This dissertation investigates the boson condensation of topological phases and the entan glement entropies of exactly solvable models.
First, the bosons in a "parent" (2+1)D topological phase can be condensed to obtain a "child" topological phase. We prove that the boson condensation formalism necessarily has a pair of modular matrix conditions: the modular matrices of the parent and the child topological phases are connected by an integer matrix. These two modular matrix conditions serve as a numerical tool to search for all possible boson condensation transitions from the parent topological phase, and predict the child topological phases. As applications of the modular matrix conditions, (1) we recover the Kitaev's 16-fold way, which classifies 16 different chiral superconductors in (2+1)D; (2) we prove that in any layers of topological theories S0(3)kwith odd k, there do not exist condensable bosons.
Second, an Abelian boson is always condensable. The condensation formalism in this scenario can be easily implemented by introducing higher form gauge symmetry. As an application in (2+1)D, the higher form gauge symmetry formalism recovers the same results of previous studies: bosons and only bosons can be condensed in an Abelian topological phase, and the deconfined particles braid trivially with the condensed bosons while the confined ones braid nontrivially. We emphasize again that the there exist non-Abelian bosons that cannot be condensed.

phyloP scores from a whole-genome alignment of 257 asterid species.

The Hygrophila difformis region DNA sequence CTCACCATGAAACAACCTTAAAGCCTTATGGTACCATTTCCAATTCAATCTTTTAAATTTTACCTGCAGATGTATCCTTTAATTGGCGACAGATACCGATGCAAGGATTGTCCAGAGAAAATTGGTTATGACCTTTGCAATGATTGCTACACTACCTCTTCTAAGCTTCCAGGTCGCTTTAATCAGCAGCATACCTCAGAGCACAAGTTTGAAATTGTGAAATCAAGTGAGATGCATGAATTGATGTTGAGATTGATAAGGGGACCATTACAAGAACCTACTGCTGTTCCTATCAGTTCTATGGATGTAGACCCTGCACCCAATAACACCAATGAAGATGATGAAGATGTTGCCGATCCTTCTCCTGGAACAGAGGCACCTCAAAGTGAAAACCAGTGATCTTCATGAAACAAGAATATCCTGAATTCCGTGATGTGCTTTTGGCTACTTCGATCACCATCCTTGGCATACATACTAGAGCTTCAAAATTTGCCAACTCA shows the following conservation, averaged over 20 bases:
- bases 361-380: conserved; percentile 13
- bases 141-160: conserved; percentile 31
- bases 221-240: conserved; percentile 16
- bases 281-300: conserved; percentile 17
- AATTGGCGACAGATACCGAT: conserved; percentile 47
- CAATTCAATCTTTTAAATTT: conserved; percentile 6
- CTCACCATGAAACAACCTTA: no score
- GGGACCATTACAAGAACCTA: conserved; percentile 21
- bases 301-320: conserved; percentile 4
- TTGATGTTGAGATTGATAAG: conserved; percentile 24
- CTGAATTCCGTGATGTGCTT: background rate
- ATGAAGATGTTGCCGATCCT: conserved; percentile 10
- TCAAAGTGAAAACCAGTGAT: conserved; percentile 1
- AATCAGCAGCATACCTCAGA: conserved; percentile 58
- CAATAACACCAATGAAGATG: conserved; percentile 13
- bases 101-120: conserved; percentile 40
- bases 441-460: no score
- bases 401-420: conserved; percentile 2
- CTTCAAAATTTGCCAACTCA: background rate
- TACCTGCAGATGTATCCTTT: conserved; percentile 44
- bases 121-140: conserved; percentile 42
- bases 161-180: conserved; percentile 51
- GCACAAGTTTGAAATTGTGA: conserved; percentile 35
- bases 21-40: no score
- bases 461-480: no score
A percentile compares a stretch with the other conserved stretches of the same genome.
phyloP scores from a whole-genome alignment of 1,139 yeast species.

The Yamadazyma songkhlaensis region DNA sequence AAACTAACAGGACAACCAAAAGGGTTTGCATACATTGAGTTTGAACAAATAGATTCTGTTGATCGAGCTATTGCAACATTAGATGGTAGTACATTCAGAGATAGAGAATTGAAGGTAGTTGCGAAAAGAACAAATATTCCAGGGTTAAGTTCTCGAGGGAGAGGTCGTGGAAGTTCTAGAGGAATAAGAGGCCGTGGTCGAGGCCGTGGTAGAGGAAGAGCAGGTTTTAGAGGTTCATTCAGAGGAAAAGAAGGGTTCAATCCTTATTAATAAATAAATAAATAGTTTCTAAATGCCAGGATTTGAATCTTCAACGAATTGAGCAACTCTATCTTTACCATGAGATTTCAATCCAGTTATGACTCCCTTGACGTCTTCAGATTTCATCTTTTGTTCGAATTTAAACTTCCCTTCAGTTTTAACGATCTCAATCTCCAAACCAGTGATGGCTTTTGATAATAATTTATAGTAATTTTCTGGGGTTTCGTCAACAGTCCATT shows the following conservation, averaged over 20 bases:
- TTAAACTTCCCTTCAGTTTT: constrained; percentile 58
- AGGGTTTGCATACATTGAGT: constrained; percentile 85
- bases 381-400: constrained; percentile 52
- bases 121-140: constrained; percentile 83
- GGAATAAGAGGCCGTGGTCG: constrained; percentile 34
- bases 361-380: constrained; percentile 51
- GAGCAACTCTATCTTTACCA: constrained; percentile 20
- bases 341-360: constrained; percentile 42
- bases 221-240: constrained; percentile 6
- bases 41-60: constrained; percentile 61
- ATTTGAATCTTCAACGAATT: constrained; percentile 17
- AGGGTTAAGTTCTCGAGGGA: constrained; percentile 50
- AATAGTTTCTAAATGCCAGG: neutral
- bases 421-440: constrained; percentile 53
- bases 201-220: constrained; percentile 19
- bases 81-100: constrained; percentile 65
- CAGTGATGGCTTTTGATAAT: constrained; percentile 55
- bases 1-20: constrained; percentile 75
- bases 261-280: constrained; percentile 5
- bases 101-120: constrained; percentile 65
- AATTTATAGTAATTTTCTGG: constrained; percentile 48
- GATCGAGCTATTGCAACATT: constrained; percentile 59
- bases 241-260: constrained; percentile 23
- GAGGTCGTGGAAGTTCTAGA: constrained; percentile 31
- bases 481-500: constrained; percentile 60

Third, the ground states of stabilizer codes can be written as tensor network states. The entanglement entropy of such tensor network states can be calculated exactly. The 3D fracton models, as exotic stabilizer codes, are known to have several features which exceed the 3D topological phases: (i) the ground state degeneracy generally increase with the system size; (ii) the gapped excitations are immobile or only mobile in certain sub manifolds. In our work, we calculate, for the first time, the entanglement entropy for the fracton models, and show that the entanglement entropy has a topological term linear to the subregions' sizes, whereas the topological phases only have constant topological entanglement entropies.